Laney Mulhollen, a UF/IFAS College of Agricultural and Life Sciences (CALS) junior, was an intern in Congressman Greg Steube’s office in Sarasota, Florida this past summer. Mulhollen is studying natural resource conservation in the School of Forest, Fisheries, and Geomatics Sciences (FFGS).
As a congressional intern, Mulhollen’s responsibilities included answering phones, researching legislation and assisting constituents with their cases. She worked closely with the agriculture and natural resources staff on issues related to citrus, coastlines and other environmental issues.
In addition, Mulhollen worked on several special projects over the course of her internship. With Hurricane Ian making landfall less than a year ago, relief efforts are still a major issue. Since March, Rep. Steube has been working to pass a tax relief bill for those affected by Hurricane Ian. Mulhollen had an integral role in the effort.
“Working in the office has allowed me to closely follow the progress of the legislation, learn the details about the legislative process, and keep constituents up-to-date about the progress of the bill so they can receive tax relief when it is eventually signed into law,” said Mulhollen.
Mulhollen was also able to attend various events around Rep. Steube’s district. In June, she attended the 2023 Watershed Summit hosted by the Coastal & Heartland National Estuary Partnership. In the meeting, they discussed the implications Hurricane Ian had on Southwest Florida’s waters and coastlines.
Another event Mulhollen attended was a debate hosted by the Sarasota Tiger Bay Club. The group discussed the Midnight Pass, which allowed water to flow into Little Sarasota Bay from the Gulf of Mexico. After its closure in 1983, the Pass became a controversial environmental issue. With a background in natural resources, this topic peaked Mulhollen’s interest.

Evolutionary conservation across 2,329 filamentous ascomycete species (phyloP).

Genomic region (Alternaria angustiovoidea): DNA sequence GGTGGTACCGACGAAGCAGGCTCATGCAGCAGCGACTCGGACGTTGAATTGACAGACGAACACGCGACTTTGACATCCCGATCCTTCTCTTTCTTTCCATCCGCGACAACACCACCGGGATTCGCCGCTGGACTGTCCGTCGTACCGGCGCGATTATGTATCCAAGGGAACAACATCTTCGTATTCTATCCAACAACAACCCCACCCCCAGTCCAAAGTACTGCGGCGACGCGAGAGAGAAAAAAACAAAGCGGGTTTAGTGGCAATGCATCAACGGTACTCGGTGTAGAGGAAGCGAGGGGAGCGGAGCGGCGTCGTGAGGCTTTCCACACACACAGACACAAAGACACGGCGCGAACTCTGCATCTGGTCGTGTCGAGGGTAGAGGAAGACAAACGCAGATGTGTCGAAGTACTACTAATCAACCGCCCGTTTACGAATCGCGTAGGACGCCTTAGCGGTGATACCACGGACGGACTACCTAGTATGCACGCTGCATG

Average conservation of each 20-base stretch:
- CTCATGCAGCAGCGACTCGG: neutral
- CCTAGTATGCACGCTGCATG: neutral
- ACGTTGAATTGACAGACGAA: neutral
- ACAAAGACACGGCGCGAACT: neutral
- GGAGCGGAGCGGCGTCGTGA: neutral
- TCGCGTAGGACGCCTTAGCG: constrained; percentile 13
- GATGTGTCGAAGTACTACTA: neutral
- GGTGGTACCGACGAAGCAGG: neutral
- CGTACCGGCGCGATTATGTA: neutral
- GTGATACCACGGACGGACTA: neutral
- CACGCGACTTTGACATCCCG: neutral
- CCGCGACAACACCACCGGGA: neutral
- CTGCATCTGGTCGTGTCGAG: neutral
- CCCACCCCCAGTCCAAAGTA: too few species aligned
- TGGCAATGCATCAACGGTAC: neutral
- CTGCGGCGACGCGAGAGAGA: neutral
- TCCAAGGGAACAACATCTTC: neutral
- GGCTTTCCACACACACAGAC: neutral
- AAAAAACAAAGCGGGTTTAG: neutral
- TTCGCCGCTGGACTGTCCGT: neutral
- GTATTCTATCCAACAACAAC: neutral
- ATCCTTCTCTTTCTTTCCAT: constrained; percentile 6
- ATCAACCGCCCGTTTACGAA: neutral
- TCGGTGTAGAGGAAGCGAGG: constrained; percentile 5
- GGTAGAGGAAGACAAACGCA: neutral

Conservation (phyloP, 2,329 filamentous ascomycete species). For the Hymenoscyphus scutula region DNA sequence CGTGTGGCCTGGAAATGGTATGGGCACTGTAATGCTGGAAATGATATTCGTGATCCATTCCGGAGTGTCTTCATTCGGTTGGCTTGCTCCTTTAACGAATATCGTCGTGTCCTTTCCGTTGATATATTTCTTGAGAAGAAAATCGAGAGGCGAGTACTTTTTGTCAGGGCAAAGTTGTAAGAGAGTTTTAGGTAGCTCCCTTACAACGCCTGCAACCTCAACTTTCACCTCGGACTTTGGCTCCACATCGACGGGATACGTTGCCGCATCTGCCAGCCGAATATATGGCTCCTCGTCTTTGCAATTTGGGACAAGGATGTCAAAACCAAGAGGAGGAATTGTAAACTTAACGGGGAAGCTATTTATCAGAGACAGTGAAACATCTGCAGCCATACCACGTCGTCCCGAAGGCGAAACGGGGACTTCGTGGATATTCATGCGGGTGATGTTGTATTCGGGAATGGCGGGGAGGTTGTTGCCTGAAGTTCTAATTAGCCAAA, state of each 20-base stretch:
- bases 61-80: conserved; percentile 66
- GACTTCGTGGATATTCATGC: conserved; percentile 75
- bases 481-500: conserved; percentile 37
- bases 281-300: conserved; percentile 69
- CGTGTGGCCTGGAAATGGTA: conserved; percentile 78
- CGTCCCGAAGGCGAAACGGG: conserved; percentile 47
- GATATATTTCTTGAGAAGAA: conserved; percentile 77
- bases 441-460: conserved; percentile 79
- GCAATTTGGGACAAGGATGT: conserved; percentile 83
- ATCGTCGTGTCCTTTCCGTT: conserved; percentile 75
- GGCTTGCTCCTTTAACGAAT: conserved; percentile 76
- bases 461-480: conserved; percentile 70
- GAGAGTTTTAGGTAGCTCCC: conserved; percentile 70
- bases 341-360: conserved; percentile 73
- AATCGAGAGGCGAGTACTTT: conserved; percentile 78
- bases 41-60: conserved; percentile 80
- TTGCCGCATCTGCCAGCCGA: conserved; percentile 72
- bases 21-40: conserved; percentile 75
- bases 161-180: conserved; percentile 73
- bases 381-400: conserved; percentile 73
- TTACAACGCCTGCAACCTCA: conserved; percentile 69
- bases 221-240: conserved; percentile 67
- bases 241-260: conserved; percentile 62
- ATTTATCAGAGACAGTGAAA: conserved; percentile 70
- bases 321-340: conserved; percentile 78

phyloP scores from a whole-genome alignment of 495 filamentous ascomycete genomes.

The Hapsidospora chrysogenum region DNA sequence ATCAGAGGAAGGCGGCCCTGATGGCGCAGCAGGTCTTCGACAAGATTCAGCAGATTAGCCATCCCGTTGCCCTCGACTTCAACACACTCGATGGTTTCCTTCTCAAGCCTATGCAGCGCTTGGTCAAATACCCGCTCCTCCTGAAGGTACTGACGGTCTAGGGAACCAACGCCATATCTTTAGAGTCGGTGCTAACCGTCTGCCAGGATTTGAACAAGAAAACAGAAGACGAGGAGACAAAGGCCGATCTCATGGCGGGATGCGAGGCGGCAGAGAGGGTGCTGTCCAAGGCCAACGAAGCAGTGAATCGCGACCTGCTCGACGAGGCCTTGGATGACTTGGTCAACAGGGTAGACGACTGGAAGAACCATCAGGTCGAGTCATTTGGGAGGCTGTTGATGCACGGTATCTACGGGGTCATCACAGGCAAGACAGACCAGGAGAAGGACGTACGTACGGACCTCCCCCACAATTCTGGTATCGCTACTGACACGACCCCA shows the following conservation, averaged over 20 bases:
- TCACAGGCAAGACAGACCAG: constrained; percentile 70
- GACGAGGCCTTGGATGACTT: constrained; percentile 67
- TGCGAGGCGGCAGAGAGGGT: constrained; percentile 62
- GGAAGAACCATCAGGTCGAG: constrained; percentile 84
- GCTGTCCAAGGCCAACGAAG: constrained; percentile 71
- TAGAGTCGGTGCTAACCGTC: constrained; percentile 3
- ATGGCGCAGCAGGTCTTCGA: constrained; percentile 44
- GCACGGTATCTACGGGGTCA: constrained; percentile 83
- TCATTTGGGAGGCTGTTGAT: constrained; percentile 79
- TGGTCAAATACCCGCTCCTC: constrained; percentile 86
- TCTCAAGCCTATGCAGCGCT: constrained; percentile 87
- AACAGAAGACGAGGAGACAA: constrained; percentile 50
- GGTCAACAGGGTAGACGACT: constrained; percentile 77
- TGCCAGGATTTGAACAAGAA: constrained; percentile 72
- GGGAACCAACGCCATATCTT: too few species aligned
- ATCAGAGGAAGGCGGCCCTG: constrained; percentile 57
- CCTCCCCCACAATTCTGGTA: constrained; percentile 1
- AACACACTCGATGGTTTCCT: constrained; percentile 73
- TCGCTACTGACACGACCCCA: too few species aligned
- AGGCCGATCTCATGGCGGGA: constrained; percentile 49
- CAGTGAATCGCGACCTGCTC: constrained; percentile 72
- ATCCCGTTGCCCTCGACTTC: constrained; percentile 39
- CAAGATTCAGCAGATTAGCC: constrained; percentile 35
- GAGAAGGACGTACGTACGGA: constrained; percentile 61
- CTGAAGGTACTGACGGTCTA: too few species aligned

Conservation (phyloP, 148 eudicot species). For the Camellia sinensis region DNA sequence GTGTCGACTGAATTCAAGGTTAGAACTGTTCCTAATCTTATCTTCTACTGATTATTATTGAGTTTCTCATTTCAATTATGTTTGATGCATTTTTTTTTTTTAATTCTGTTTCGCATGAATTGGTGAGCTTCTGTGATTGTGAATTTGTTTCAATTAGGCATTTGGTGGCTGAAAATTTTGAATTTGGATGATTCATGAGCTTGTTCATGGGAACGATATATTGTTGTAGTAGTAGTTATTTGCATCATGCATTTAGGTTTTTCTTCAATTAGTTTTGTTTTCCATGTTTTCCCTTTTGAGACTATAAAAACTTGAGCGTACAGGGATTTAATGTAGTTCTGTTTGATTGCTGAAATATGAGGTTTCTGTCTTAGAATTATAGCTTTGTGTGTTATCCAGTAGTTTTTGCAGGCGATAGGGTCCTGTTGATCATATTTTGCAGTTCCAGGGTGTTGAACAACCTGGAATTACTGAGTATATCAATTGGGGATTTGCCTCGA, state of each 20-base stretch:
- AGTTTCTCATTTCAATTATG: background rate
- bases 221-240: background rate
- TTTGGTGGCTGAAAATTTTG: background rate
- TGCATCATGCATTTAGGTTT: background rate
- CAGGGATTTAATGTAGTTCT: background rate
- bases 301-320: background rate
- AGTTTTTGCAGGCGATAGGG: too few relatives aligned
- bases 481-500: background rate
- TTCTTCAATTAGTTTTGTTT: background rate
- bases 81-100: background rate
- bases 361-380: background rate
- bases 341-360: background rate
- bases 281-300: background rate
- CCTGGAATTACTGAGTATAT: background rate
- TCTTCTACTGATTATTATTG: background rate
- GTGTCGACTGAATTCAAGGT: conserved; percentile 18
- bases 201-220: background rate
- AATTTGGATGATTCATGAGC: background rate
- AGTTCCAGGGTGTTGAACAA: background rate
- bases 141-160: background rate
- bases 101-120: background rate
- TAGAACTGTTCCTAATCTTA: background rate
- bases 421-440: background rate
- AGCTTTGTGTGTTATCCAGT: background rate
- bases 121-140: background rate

“There have been long and heated debates since then on whether to reopen it or keep it closed, pertaining to the overall health of the bay and if it would be beneficial or not,” said Mulhollen. “The panel of experts was very knowledgeable about the issue and provided great points, both in support of and against the reopening of Midnight Pass.”
As an intern, Mulhollen learned more about the inner-workings of the American government system. Through her internship, she developed knowledge of current issues, services offered by federal agencies and how congressmen aid their communities.
“Leaving the internship, I know I am much more knowledgeable about governmental affairs and issues and am prepared to make an impact upon my graduation, hopefully working in agricultural or natural resource policy,” said Mulhollen.
Mulhollen’s internship experience was funded by the Loop Legislative Internship Scholarship, a resource under the VP Promise. These programs fund experiential learning opportunities for CALS students around the world.
The VP Promise is an initiative to provide financial assistance for students pursuing experiences in agriculture, life sciences and natural resources. CALS supports student success both inside and outside of the classroom and encourages students to broaden their perspectives through enriching opportunities such as study abroad programs and travel to conferences. For more information on the VP Promise visit the CALS website.